geologian

geologian

(dʒiːəˈləʊdʒən)
n
(Geological Science) an obsolete form of geologist
References in periodicals archive ?
Helmuth frequently quotes Berry, a self-labeled "geologian," whom he met in 1987 when both men were asked to be presenters at a conference on Christianity and ecology
My investigation of Doyle's ecosocial justice pedagogy, including its imbrication in settler-colonial dynamics, centres around his evolving engagement with three key concepts: "deep ecology," "ecopoesis," and "geologian." Coined by Arne Naess in 1972, "deep ecology" refers, broadly, to the politically committed life ethic rooted in the belief that non-human organisms have inalienable rights to life and biological integrity, "independent of the usefulness of the nonhuman world for narrow human purposes" (Naess 37).
Mary Evelyn Tucker and John Grim present a collection of priest and religious geologian Thomas BerryAEs writings on the ouniverse story,o exploring the world-changing implications of contemporary science, and other subjects.
P., a Catholic priest whose studies moved from Western history to Asian traditions and indigenous religion as he came to consider himself a "geologian." As chair of the History of Religions Department at Fordham University, Bronx, NY, his preoccupation with ecological destruction inspired students of various religions to begin to explore the resources of the non-Christian traditions.
Haikio, Turvetutkimusten MaastO-Opas, Opas N:012, Geologian tutkimuskeskus, Espoo, Finland, 1984, Finnish.
Among the authors here ambivalence about modern science becomes apparent: on one hand, "geologian" Thomas Berry (1914-2009) chided fellow Christians for failing to see the "religious value" of the scientific vision of the universe (p.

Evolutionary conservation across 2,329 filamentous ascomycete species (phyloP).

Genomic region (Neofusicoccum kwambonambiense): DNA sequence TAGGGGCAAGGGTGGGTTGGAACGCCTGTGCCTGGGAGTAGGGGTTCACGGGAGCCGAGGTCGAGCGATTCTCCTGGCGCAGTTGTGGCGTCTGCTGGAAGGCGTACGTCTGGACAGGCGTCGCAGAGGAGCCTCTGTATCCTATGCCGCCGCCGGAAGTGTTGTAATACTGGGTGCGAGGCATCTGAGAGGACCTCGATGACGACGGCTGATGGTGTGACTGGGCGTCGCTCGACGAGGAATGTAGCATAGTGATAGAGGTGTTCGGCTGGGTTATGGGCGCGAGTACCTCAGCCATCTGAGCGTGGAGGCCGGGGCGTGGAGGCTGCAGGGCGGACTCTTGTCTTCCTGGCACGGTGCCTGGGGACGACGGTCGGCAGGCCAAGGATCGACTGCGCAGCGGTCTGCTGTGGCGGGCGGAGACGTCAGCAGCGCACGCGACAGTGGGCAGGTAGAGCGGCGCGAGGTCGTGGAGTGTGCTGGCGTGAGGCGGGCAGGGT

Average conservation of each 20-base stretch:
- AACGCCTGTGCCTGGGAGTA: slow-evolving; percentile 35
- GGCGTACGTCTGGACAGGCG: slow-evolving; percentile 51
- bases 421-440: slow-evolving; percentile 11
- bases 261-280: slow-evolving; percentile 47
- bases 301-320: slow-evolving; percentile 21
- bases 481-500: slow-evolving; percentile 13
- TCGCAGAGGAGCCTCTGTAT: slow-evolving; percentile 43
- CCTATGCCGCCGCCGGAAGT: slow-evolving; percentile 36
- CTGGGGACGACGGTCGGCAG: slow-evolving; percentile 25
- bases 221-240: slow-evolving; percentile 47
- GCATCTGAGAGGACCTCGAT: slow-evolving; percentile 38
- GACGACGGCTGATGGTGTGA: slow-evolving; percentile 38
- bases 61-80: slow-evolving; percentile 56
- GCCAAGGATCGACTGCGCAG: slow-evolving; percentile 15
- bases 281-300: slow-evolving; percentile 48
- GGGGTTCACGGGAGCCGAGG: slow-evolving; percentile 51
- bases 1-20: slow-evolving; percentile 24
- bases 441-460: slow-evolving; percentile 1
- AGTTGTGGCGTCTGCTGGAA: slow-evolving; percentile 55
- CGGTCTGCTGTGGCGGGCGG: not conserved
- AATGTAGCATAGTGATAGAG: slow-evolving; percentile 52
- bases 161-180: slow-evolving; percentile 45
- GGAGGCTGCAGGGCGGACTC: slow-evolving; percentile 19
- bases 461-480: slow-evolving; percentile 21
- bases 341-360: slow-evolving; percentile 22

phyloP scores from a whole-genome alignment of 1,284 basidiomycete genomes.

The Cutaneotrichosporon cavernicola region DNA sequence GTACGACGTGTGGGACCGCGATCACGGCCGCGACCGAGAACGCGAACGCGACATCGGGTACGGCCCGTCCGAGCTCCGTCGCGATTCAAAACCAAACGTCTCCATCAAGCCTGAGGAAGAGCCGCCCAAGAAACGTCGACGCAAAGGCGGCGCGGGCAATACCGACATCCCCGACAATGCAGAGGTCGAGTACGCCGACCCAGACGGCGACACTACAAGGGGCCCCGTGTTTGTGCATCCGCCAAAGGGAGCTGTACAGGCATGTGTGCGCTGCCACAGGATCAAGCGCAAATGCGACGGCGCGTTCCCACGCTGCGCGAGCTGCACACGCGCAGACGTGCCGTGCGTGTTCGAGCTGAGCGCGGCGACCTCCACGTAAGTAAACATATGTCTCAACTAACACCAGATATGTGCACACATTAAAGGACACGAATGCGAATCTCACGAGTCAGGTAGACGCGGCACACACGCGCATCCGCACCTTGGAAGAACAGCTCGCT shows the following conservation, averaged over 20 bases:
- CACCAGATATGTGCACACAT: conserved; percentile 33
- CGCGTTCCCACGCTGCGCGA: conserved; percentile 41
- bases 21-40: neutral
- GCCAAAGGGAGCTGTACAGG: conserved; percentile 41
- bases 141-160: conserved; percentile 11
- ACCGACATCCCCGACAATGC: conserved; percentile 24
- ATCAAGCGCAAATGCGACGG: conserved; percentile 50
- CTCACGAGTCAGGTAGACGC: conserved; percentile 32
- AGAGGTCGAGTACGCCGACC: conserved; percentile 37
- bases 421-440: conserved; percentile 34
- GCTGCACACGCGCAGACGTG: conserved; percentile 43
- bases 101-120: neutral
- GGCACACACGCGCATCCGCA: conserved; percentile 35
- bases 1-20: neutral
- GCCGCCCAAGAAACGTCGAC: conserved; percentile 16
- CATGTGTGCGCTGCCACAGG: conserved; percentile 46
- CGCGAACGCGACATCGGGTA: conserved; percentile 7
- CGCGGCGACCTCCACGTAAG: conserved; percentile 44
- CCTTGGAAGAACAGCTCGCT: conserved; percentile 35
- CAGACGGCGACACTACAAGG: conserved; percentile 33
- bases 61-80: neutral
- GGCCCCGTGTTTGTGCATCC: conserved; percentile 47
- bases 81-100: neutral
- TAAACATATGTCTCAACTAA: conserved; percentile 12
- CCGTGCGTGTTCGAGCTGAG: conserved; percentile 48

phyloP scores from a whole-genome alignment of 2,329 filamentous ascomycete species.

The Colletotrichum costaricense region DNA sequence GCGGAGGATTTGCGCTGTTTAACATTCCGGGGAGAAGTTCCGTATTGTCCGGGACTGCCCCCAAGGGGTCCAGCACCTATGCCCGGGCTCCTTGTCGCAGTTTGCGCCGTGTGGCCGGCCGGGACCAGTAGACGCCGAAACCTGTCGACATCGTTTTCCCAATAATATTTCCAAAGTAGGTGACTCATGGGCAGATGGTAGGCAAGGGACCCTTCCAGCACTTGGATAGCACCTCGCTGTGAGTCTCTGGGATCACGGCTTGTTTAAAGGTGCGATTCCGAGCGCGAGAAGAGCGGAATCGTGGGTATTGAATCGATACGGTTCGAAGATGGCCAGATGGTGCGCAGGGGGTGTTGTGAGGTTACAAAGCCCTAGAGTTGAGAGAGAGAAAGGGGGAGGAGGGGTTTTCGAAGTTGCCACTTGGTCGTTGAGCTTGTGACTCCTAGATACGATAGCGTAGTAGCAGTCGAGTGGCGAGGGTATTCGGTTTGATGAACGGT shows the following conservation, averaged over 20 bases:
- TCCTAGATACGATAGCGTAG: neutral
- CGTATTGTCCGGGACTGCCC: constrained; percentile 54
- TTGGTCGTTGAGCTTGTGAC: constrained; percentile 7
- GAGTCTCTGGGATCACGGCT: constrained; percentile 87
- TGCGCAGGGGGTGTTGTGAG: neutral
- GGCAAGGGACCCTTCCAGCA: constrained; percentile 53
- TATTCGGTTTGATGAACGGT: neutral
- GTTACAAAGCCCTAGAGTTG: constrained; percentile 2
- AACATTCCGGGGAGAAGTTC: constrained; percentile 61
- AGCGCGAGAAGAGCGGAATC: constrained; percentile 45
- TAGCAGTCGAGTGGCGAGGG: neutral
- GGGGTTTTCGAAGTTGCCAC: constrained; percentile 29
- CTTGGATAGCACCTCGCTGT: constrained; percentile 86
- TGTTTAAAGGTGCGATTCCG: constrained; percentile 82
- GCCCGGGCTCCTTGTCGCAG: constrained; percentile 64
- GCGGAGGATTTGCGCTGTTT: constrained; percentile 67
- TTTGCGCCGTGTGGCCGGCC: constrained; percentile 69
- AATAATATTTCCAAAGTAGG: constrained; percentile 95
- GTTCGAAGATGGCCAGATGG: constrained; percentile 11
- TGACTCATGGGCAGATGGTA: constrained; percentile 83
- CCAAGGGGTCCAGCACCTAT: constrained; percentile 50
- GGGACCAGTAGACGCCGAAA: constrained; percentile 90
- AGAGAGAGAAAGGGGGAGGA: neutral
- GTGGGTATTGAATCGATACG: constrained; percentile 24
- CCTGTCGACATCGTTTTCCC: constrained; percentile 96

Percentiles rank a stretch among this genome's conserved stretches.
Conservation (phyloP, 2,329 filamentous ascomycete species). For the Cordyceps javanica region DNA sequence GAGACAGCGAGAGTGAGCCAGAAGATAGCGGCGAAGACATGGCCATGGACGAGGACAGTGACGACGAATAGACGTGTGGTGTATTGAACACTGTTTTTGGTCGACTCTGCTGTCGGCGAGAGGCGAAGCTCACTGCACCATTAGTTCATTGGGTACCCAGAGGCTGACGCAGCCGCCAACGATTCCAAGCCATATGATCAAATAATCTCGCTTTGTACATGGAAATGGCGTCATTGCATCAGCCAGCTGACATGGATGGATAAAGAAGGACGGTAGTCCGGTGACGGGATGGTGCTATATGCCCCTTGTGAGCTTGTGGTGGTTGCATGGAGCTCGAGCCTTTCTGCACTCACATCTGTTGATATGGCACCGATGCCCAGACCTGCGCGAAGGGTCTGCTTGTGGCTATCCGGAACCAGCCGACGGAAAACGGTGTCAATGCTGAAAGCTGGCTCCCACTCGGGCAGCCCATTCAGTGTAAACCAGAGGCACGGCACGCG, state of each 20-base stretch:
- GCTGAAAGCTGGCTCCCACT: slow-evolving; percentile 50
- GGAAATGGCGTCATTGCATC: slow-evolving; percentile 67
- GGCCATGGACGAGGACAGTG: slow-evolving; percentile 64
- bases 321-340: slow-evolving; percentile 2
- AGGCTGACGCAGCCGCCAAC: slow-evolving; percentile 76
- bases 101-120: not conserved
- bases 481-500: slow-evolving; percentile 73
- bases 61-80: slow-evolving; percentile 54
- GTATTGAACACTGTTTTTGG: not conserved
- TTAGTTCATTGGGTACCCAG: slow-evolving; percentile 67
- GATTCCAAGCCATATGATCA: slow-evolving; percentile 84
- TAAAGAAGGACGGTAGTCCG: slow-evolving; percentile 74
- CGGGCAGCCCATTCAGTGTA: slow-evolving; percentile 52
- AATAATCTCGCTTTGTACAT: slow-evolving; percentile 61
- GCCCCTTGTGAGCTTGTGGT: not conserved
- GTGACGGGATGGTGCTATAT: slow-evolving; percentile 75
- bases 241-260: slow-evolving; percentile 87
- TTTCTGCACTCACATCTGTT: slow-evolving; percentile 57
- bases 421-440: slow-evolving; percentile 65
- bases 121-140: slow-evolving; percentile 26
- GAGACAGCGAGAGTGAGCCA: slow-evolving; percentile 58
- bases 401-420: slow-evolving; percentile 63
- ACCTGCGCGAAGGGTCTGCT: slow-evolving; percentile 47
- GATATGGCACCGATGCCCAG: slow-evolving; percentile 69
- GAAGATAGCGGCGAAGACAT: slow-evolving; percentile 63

Two docents who help broaden our discussion of alternative energies in light of our current ecological malaise are pioneering ecologist Aldo Leopold (1887-1948), and cultural historian and "geologian" Thomas Berry (1914-2009).
A Passionist priest and self-described cosmologist and "geologian," he came down firmly on the side of environmentalism and was a pioneer in the field after a revelatory, mystical experience with nature in his youth set his feet on the path.
"The Christian Future and the Fate of Earth" takes a Christian approach to environmental discussion, from self-titled geologian Thomas Berry.
(47) More ambivalently, geologian Thomas Berry calls it the end of the Cenozoic Age of planetary flourishing and the precipitous dawn of the Ecological Age when humankind, for the sake of survival, is challenged to learn a new mode of being on and with and as the Earth.
While by all means we can and should work with the West in tackling environmental problems, including appropriating and integrating some of their eco-techniques into our socioreligious contexts, we have to: (1) be frank in emphasizing the radical ethico-spiritual shift rather than the superficial technoeconomic approach and thereby propose and implement solutions accordingly; and (2) systematically ground all our environmental work on authentic Islamic eco-ethical principles as outlined above (138) instead of submitting passively to alienating secular eco-philosophical categories (like the so-called Gaia hypothesis or the evolutionary "geologian" ecosophy of Thomas Berry (139)) incompatible with the metaphysics and worldview of Islam.